An increasing number of school districts are investing in ultra-low energy facilities and renewables as a way to save on utility costs and create healthier and more productive learning environments for students and staff. In fact, over 219 school buildings across the United States and Canada are working to achieve the highest levels of energy performance, according to a new Zero Energy Schools Watchlist released by NBI last month. Of those projects, 191 buildings have verified zero energy performance or are working toward that goal meaning they have added renewable generation at the site and consume only as much energy as is produced by those energy resources, typically photovoltaics, over the course of a year.
Ultra-low energy and zero energy school buildings are highly energy efficient with key features including integrated daylighting and advanced electric lighting designs, high performance heating and cooling systems and best practice building envelope and ventilation strategies. While getting to zero energy is a realistic end game, achieving sustainable, ultra-low energy schools, and the benefits that go along with them, takes time to accomplish. However, school districts can start down the path to zero by taking these proven five steps:
1. Benchmark your school district’s building portfolio.
Understanding where you are in terms of energy use in a building portfolio is an important starting point for planning and prioritizing future efficiency upgrades that will cost-effectively reach high performance energy goals. Committing to benchmarking means conducting an ongoing review of a school district’s energy consumption to determine if your building portfolio’s energy performance is improving or not. Reporting this information to key stakeholders on a regular basis will help maintain support for energy efficiency measures.
When setting out to collect energy consumption data, aim to collect at least two to three years of monthly energy consumption. Useful tools include ENERGY STAR Portfolio Manager, online data tracking, or simply using Microsoft Excel. To learn more about benchmarking, watch this NBI webinar: ENERGY STAR Portfolio Manager Step-by-Step.
2. Establish goals for energy reduction, including energy use intensity (EUI) targets.
Instead of “percent better than code” goals, zero energy projects use an absolute energy target called an Energy Use Intensity (EUI). It’s calculated by dividing the total energy consumed by the building in one year (measured in kBtu) by the total gross floor area of the building. Site EUI targets vary slightly depending on building type and climate, and for K-12 schools they range from 16 to 24 kBtu per square foot per year. EUI’s are impacted by building design characteristics such as the building shell and location, energized systems such as HVAC and lighting, and human systems such as behavior and schedules. Achieving the requisite EUI in educational buildings may seem challenging, especially in existing buildings, but, a growing set of examples are coming on line. NBI has been collecting case studies of school buildings to share these lessons.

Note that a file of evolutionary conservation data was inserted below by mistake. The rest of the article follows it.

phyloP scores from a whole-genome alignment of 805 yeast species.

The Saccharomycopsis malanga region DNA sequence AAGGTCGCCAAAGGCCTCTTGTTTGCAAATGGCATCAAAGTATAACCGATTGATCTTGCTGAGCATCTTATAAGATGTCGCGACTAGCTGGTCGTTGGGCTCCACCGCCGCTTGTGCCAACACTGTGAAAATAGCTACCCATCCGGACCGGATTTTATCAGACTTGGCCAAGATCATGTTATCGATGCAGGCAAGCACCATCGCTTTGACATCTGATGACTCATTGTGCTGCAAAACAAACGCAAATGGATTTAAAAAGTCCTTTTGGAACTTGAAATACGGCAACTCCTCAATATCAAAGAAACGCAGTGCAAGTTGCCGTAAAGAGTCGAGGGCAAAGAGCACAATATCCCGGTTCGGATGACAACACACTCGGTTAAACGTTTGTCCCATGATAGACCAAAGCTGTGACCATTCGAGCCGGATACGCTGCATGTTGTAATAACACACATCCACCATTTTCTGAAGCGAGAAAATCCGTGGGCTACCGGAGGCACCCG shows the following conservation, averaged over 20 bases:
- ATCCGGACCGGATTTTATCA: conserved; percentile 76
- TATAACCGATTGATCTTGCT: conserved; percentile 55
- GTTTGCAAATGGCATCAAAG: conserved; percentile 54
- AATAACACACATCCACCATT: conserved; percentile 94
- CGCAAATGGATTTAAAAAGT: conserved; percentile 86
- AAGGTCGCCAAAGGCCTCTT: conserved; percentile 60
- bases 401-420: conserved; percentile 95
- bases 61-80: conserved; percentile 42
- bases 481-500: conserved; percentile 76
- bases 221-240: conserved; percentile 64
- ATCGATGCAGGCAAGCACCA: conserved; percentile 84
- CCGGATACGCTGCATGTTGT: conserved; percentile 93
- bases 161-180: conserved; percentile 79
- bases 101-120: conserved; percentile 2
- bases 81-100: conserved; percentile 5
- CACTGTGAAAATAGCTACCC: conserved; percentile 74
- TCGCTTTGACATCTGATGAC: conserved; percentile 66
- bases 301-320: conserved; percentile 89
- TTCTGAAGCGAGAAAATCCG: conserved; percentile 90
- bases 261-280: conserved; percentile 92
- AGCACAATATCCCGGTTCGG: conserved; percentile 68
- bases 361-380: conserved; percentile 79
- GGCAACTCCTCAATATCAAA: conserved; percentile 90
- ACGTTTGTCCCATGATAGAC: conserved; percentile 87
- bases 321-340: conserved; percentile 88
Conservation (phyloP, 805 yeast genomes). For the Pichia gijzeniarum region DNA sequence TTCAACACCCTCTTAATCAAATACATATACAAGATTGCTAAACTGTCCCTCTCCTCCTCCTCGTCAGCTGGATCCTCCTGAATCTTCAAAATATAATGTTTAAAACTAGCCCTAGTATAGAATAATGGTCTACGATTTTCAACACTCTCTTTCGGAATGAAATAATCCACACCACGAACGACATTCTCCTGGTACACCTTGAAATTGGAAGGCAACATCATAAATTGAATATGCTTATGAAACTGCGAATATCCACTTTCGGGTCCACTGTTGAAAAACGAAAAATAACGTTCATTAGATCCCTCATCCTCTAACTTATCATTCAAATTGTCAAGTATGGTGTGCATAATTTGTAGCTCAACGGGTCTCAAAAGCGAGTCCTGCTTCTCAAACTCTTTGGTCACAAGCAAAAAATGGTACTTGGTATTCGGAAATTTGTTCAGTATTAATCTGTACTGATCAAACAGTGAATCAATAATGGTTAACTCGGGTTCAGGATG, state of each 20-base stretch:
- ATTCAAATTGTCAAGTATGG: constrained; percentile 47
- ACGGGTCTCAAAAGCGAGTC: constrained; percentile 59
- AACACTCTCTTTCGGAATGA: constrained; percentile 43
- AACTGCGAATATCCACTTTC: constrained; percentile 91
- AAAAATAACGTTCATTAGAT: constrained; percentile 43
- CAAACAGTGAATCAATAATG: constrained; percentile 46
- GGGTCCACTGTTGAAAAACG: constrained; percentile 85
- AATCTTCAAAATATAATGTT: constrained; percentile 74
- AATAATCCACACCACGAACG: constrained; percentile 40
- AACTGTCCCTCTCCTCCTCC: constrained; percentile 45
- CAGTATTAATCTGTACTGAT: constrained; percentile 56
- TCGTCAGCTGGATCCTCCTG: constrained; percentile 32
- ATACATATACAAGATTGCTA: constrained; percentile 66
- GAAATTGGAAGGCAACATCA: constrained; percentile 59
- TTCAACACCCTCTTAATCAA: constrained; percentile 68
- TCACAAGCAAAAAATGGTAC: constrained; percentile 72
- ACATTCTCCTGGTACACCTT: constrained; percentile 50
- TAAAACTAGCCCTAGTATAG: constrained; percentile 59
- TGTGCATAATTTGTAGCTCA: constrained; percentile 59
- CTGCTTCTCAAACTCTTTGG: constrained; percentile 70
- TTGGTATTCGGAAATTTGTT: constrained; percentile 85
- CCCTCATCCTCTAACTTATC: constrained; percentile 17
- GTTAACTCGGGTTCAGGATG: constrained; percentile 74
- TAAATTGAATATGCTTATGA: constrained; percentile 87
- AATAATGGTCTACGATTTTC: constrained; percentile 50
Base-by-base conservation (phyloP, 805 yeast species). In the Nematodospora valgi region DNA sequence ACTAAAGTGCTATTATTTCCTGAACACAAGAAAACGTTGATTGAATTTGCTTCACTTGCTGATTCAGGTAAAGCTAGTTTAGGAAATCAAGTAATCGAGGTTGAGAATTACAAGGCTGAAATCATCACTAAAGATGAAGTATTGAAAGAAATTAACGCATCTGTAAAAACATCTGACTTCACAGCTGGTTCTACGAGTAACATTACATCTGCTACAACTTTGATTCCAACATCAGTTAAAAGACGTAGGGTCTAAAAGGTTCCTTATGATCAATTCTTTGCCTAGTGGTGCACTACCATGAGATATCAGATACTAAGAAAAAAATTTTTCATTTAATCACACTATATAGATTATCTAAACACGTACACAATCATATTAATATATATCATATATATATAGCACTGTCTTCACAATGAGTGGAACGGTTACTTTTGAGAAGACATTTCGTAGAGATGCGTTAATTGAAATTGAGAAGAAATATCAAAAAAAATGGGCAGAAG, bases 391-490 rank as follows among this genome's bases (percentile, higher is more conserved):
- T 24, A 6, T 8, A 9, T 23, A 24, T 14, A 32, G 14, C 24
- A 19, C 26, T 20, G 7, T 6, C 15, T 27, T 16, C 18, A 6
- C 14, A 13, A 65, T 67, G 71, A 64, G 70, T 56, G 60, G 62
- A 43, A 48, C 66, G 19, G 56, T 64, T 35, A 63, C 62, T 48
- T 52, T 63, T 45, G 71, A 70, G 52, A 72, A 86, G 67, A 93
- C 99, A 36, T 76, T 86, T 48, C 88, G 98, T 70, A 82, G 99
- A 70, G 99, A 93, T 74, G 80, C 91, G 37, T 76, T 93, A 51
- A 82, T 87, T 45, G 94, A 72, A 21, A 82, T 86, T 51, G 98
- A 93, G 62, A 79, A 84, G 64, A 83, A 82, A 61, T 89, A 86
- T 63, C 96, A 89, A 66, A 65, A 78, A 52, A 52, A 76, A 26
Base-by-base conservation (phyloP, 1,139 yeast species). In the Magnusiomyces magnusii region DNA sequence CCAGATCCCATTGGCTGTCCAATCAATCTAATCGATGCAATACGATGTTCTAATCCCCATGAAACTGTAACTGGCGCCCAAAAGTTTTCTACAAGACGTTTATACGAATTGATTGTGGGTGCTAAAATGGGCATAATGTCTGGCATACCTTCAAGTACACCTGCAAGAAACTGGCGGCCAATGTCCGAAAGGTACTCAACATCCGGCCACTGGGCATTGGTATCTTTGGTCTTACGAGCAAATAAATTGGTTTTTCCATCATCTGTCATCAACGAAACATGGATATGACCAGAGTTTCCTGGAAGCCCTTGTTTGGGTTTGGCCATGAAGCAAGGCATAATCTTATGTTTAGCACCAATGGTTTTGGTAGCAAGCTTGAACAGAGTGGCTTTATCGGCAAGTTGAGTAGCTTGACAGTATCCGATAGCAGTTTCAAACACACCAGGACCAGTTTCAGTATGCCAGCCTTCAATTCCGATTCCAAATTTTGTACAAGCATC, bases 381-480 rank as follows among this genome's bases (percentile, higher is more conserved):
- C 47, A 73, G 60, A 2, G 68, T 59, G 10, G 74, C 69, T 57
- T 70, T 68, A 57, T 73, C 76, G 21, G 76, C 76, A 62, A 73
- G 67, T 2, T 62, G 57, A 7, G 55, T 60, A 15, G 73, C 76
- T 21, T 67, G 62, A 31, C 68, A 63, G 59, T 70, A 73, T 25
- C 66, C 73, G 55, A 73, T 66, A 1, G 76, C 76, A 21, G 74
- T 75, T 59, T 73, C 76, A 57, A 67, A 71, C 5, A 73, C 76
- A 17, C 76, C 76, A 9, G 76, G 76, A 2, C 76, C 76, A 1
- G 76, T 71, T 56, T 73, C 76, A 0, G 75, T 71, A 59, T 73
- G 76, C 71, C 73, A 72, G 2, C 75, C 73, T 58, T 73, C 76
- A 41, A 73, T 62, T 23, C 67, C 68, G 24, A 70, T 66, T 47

3. Gain stakeholder support to develop and implement policies, plans and practices.
Benchmarking data is a powerful tool for getting stakeholder support for activities that lead to continuous improvement toward ultra-low and zero energy performance. School decision makers are most interested in educational outcomes, so highlighting how the facility performance is connected to student learning is critical to gaining support. Check out NBI’s Zero Energy School Stakeholder Engagement and Messaging Guide—a free resource to help users convey the value of zero energy design and construction to decision makers. The guide helps with identifying key stakeholders and drivers. And it provides overarching messaging with supporting facts about why ultra-low and zero energy makes sense—from lowering energy costs, increasing student performance, improving comfort, and providing hands-on learning opportunities in Science, Technology, Engineering, the Arts and Mathematics (STEAM).